One of India's most impoverished states went into lockdown Thursday, but near-normal traffic on Bihar's streets showed the difficulty of corralling over 125 million people.
The lockdown in the northern state bordering Nepal started as India reported more than 600 deaths in the previous 24 hours, and the Red Cross warned the virus was spreading at "an alarming rate" across South Asia.
With India's caseload fast approaching one million -- and fatalities nearing 25,000 -- local authorities across the country are reimposing restrictions that have only recently been lifted.
Bihar, a largely rural state with feeble health infrastructure, went into a 15-day lockdown at midnight, a day after IT hub Bangalore -- home to 13 million people -- shut down for a week.
All schools, clubs, temples and non-essential businesses were ordered to close in Bihar, but construction and agricultural activity are allowed to continue.
And while public transport was shut down, private vehicles are still permitted to operate, and the streets of the state capital Patna thronged with cars, lorries, bikes and auto-rickshaws.
"The lockdown is not being fully enforced," businessman Ranjeet Singh said. Many people were still shopping for food with little regard for social distancing advice.
A lack of coronavirus discipline forced Goa, another Indian state, to announced a three-day shutdown from Thursday evening and a night curfew until August 10.
Chief Minister Pramod Sawant said too many people were "stepping out to meet people at parties" and that there was a low level of "awareness and sensitivity".
"We have more than 40,000 people fined for not wearing masks, plus there are many who are detained for flouting rules, but they continue to loiter," Sawant told local media.
"This only establishes that people only understand the language of the law."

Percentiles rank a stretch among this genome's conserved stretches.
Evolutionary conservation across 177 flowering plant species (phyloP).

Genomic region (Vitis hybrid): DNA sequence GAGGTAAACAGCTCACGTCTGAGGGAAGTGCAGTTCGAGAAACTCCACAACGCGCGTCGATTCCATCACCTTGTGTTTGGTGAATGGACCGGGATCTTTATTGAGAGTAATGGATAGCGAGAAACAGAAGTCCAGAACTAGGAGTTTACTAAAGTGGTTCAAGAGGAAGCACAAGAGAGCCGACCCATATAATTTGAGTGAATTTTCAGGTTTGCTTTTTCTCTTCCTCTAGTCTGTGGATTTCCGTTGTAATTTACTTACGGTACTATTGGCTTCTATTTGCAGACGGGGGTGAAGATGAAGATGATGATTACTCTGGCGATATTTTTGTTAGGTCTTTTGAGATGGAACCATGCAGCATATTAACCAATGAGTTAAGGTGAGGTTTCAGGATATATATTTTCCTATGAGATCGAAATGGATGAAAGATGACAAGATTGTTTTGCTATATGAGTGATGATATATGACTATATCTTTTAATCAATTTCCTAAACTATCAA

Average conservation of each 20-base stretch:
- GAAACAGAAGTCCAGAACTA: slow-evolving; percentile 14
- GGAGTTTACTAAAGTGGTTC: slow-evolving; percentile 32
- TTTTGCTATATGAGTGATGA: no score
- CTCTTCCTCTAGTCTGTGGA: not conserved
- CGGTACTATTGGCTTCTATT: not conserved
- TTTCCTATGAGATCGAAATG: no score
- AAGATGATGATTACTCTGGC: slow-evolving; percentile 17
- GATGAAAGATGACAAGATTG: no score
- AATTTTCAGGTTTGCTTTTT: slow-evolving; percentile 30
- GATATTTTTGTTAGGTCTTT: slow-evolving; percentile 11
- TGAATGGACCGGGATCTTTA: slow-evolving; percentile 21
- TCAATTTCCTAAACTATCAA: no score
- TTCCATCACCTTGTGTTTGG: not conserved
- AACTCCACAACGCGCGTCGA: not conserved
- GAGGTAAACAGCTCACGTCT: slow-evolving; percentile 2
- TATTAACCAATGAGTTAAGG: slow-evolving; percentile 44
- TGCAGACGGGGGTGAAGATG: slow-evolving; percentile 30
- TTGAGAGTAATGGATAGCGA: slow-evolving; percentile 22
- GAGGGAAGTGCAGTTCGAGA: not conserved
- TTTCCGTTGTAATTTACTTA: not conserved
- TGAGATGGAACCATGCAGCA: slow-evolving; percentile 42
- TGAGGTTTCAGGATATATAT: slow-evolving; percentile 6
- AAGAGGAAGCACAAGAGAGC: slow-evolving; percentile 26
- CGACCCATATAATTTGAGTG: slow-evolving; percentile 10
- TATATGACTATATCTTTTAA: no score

- 'Only God can save us' -
Bangalore's lockdown was stricter and the streets were much quieter.
Many firms that handle the back-office operations of global corporations were little affected by the re-imposed restrictions with staff already working from home.
Still, the health minister of Karnataka, of which Bangalore is the capital, said Wednesday that "only God can save us" as the state's caseload approached 50,000.
The International Federation of Red Cross and Red Crescent Societies said that the entire region was fast becoming the next epicentre for the coronavirus.
"While the world's attention has been focused on the unfolding crisis in the United States and South America, a concurrent human tragedy is fast emerging in South Asia," the organisation said.
"COVID-19 is spreading at an alarming rate in South Asia, home to a quarter of humanity."
India, Pakistan and Bangladesh have between them recorded more than 1.4 million cases and almost 33,000 deaths.
Many experts say however that authorities are not testing nearly enough people and that the official figures underplay the seriousness of the situation.
The streets of Patna, the capital of Bihar in northern India, thronged with cars, lorries, bikes and auto-rickshaws on the first day of a lockdown
In India's IT hub Bangalore the lockdown was stricter